Malawi is at the right juncture to say goodbye to Donor aid

Aid has remained a contentious topic, here at home in Malawi and anywhere in the West or East. Western Governments rush to pull the plug on aid whenever a scandal breaks out, not because of the critical look at the issues, but die to the associated headlines in their local media.
In the United Kingdom, the coalition Government is cutting benefits by almost £3billion which simply means, some of the free services the British poor were getting will be chopped or numbers of beneficiaries reduced.
The opposition Labour is crying out loud that the gap between the poor and the rich is widening and that the ruling Tory and Lib dems policies are not covering the majority working class.
One would be a fool to keep on waiting for the UK to deliver its aid to another country in similar fashion a before.
The end of the cold war and the 2007 financial crisis should have served all developing countries a wake up call and change the way we do business.
Malawi, like a majority of other African countries will be celebrating 50 years of independence, but in a state of poverty and mounting challenges that nobody seem to have a clue how to address them.
The colonizers left Africa without any plan, only returned in form of businesses and globalization to dominate and exploit African mineral resources.
Africa is changing, we have had minerals and critical resources and continue to discover more.
The combined gas and oil in Africa today means we can competitively claim economic growth to that of the Gulf region. The oil and mineral dollars are flowing into Africa at a higher rate than at any other period.
However Africa and its leaders have for the past 50 years failed to build capacity, we have concessioned everything from transport systems to mineral mines to the same people that first mined them using our fore fathers as slaves. 
The company's that own the majority of shares in Africa mineral resources have no interest in developing Africa. The story of Nigeria is one critical example where if oil, ranked among the highest in the world, has failed to change the lives of millions of Nigerians who just need a $1000 dollars to start producing own food and up keep.
In Malawi, we concessioned the Urainium our first large scale mine to an Australian company which opens and closes at will. We are sure on the same road on Niobium and oil exploration on the lake. The other exploited mine is Chimwazulu which produces ruby that is sold for £500,000 on UK or USA mineral markets. I could not believe when I saw my own mineral on an auction channel fetching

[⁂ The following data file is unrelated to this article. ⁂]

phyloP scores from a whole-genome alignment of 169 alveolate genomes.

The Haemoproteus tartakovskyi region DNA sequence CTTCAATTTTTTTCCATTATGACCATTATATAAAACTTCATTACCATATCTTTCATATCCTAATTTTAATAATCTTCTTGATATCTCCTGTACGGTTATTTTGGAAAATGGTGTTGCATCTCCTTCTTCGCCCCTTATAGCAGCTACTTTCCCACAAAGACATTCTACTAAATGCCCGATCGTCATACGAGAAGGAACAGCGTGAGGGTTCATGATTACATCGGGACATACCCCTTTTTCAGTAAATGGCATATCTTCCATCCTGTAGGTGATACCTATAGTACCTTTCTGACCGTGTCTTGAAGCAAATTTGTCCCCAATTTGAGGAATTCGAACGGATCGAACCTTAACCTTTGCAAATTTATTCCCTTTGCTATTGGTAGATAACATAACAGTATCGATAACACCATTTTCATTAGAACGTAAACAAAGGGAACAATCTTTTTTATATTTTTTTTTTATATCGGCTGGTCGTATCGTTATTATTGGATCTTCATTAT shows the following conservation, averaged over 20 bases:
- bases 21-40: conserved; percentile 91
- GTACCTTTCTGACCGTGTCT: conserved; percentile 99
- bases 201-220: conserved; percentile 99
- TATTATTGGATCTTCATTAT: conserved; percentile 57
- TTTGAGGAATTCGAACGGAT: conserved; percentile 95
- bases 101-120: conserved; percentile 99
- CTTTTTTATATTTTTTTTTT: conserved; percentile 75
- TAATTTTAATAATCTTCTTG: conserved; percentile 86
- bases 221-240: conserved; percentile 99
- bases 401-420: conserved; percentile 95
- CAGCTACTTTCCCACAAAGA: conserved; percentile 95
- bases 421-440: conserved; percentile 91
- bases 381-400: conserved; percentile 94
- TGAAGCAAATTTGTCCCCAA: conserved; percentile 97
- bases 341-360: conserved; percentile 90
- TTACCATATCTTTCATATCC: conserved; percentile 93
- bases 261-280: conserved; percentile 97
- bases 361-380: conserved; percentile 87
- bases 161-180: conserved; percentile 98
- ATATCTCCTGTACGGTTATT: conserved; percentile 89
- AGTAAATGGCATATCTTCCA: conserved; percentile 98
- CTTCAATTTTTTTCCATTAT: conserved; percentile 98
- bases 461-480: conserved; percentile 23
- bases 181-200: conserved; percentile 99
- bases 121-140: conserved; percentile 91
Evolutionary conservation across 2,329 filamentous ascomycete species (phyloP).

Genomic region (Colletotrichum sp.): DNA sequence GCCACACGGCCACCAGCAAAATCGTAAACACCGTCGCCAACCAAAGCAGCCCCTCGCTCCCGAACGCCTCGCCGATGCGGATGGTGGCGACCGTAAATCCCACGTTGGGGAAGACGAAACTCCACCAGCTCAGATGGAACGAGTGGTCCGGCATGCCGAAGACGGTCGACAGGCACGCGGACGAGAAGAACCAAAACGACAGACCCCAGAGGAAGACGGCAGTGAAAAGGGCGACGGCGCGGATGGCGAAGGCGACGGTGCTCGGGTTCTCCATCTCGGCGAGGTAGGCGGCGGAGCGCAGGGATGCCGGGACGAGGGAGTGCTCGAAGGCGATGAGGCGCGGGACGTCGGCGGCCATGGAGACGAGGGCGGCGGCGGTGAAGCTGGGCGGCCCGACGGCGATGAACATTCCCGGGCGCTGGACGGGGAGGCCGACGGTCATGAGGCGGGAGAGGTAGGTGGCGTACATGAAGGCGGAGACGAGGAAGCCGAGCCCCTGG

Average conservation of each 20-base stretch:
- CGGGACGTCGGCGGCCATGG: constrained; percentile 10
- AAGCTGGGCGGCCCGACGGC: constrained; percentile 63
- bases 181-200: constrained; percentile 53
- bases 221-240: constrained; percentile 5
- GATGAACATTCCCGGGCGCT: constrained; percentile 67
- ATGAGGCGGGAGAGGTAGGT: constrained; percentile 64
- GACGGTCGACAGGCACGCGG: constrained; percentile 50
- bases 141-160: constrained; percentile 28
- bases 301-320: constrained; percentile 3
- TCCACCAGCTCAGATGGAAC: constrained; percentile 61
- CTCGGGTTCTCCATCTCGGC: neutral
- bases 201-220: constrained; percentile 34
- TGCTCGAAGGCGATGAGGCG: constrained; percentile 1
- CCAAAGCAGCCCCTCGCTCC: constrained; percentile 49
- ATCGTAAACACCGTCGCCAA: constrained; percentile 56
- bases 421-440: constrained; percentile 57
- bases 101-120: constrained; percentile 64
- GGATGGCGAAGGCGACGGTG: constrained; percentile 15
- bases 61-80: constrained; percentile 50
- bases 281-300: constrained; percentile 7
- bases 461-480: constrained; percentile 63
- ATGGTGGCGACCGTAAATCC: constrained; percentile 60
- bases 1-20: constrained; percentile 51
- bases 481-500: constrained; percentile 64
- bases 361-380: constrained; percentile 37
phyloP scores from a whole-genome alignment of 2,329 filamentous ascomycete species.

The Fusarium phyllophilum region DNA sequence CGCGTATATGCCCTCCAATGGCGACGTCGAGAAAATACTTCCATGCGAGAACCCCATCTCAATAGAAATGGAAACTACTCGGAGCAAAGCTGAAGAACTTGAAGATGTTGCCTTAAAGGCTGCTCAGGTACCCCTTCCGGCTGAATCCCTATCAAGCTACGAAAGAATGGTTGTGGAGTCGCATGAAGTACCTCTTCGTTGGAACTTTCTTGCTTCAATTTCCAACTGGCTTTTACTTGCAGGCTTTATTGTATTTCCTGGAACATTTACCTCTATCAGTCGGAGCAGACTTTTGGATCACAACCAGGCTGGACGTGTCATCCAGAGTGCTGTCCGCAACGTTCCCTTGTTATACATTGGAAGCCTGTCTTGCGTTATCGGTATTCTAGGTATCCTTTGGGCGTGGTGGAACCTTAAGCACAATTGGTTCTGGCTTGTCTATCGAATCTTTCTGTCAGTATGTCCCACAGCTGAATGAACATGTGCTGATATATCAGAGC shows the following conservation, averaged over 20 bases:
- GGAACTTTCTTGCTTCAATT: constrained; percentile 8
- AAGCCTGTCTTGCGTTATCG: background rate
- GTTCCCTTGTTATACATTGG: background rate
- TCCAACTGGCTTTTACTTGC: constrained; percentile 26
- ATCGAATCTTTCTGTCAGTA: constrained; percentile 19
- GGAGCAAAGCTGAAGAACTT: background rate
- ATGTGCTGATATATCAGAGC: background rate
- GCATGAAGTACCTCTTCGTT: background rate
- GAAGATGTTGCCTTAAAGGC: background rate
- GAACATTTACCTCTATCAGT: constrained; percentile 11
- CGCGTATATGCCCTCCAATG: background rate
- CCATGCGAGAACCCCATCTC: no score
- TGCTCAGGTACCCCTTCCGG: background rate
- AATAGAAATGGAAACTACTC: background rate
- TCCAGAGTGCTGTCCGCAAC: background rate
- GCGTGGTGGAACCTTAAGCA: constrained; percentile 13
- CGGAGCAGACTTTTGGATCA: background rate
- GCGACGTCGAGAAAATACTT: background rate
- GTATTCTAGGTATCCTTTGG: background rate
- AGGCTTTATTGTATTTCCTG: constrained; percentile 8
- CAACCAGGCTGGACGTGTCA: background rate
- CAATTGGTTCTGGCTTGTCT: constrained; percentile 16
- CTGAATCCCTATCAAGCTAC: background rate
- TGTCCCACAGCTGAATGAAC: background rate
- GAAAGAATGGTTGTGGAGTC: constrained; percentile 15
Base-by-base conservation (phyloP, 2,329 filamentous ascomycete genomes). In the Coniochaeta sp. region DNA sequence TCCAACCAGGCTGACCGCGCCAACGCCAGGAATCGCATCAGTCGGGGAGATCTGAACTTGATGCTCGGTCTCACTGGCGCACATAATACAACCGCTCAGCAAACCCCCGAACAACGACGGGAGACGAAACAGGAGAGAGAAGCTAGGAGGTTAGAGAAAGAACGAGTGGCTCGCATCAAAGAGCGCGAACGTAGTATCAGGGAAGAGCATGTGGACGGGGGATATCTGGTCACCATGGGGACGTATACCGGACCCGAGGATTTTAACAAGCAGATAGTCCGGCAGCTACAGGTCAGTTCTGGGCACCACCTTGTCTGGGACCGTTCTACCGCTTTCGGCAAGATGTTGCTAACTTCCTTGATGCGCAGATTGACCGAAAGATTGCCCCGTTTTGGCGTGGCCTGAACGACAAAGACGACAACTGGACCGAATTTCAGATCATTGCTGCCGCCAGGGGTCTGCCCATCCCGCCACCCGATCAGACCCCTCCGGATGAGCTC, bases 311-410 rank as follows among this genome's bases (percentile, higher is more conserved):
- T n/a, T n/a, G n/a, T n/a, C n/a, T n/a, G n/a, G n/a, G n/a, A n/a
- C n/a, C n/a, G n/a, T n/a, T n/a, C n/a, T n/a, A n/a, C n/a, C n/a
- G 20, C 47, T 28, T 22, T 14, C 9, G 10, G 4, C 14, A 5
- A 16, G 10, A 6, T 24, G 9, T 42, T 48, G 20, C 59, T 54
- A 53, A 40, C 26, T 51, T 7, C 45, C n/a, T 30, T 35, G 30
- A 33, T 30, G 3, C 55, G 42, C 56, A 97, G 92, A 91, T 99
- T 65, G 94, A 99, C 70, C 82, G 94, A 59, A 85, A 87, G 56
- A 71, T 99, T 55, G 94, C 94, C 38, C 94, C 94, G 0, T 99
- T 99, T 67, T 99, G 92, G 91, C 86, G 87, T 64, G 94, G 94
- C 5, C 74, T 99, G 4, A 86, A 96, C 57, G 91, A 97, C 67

While we have no financial muscles to do the same works, but we can seriously earn adequate earnings but providing a clear guideline to shareholding. 
Government should own 50 percent of all shareholding on natural resources in the country. That should translate into tax breaks on investment and equipment and expertise for the investor as part of our contribution.
All contracts should be for a maximum 50 years allowing skill and share transfer to Malawians. The Central Government should hold only 35 percent of the shareholding, while 10 percent should be held by the District Council in which the mine is located and the village and area Development Committees where the mines are located will have the remaining 5 percent.
The profits from such a set up will ensure equitable distribution of the wealth realized and avoid the cases of areas where minerals are extracted for ages without being reinvested back into such communities.
From mining, a similar shareholding model should be given to tourism resorts only that Government should hold 20 and the communities the remaining 10 percent. All money paid as part of tourists coming to Malawi at least 40 percent should be returned and be kept in Malawi to ensure that even those booking and paying online on foreign banks are accounted as part of the countries revenues.